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Minneapolis Star & Tribune Co. v. Minnesota Comm’r of Revenue

    Brief Fact Summary. A special tax that singled out certain publications protected by the First Amendment of the United States Constitution (Constitution) was held unconstitutional by the Supreme Court of the United States (Supreme Court).

    Synopsis of Rule of Law. Differential treatment, unless justified by some special characteristic of the press, suggests that the goal of regulation is related to suppression of expression and such a goal is presumptively unconstitutional. Differential taxation on the press places such a burden on the interests protected by the First Amendment of the Constitution that the Supreme Court cannot countenance such treatment unless the state asserts a counterbalancing interest of compelling importance, which it cannot achieve without differential taxation.

    Facts. The Appellant, Minneapolis Star & Tribune Co. (Appellant), was one of a few publications companies that was subject to Minnesota’s “use tax” that taxed the cost of paper and ink products consumed in the process of publication with some exemptions. In both 1974 and 1975, Appellant and a few other publishers paid a tax. Both years, Appellant bore roughly two-thirds of the total receipts from the use tax on ink and paper. Appellant instituted this action to seek a refund on the use taxes that it paid from January 1, 1974 to May 31, 1975. The Minnesota Supreme Court upheld the tax.

    Issue. Whether must be struck down under the authority of [Grosjean v. American Press Co., 297 U.S. 233 (1936)]?
    Whether the select tax violates the First Amendment of the Constitution?

    Held. No. This case is not controlling. The result in Grosjean may have been attributable in part to the perception on the part of the Supreme Court that the state imposed a tax with the intent to penalize a select group of newspapers. In this case, there is no legislative history and no indication, apart from the structure of the tax itself, of any impermissible or censorial motive on the part of the legislature. Therefore, we cannot analyze this case by a simple citation to Grosjean.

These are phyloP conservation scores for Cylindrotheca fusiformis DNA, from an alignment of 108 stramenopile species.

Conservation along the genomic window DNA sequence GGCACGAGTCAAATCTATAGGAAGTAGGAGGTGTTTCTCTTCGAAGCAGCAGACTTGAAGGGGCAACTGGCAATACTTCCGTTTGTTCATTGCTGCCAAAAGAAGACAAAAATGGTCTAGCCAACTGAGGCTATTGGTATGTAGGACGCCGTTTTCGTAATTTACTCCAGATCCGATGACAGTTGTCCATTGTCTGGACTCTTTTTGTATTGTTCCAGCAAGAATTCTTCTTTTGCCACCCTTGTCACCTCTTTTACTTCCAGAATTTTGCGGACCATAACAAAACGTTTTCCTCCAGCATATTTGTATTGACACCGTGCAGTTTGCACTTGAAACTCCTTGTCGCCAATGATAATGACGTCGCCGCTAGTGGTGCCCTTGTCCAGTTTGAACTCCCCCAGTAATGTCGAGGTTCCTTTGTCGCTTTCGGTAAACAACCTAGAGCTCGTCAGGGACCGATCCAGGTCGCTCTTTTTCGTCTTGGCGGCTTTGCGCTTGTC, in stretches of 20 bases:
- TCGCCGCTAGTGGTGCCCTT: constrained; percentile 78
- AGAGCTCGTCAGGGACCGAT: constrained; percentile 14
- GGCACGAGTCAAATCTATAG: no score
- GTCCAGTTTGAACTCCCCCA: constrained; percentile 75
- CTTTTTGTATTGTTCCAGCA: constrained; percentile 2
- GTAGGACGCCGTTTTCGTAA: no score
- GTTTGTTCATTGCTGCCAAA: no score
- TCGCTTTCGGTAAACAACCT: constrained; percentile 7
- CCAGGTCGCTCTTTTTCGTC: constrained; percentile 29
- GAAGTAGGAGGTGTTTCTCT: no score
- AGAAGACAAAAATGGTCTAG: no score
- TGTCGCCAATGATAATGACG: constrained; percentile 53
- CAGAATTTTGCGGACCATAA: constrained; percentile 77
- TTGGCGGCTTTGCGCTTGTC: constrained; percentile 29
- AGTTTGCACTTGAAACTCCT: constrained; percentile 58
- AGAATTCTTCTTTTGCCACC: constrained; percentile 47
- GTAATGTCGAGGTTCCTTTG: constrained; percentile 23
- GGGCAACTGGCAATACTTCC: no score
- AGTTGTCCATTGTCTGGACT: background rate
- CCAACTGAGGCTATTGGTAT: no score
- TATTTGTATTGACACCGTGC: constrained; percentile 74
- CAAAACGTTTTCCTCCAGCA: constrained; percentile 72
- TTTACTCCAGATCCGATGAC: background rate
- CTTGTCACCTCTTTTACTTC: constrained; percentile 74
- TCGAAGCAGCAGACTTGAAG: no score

Yes. Judgment of the Minnesota Supreme Court reversed. The First Amendment of the Constitution does not prohibit all regulation of the press. The government can subject newspapers to generally applicable economic regulations. Here, Minnesota has not chosen to apply its general sales tax and use tax to newspapers. Instead, it has created a special tax that only applies to certain publications that are protected by the First Amendment of the Constitution. By creating this special tax, Minnesota has singled out the press for special treatment. Such a differential taxation on the press would have troubled the framers of the Constitution. Differential treatment, unless justified by some special characteristic of the press, suggests that the goal of regulation is related to suppression of expression and such a goal is presumptively unconstitutional. Differential taxation on the press places such a burden on the interests protected by the First Amendment of the Constitution that the Court
    cannot countenance such treatment unless the state asserts a counterbalancing interest of compelling importance, which it cannot achieve without differential taxation. The main interest asserted by Minnesota is raising revenue. Standing alone, this interest cannot justify the special treatment of the press, for there are many alternative means for raising revenue that are permissible under the First Amendment of the Constitution. Minnesota’s ink and paper tax violates the First Amendment of the Constitution not only because it singles out the press, but also because it targets a small group of newspapers. Therefore, the select tax violates the First Amendment of the Constitution.

    Dissent. This taxing scheme has benefited rather than burdened the “freedom of speech, and of the press.”

    Discussion. This case emphasizes the dangers involved in singling out “the press” for special regulatory treatm


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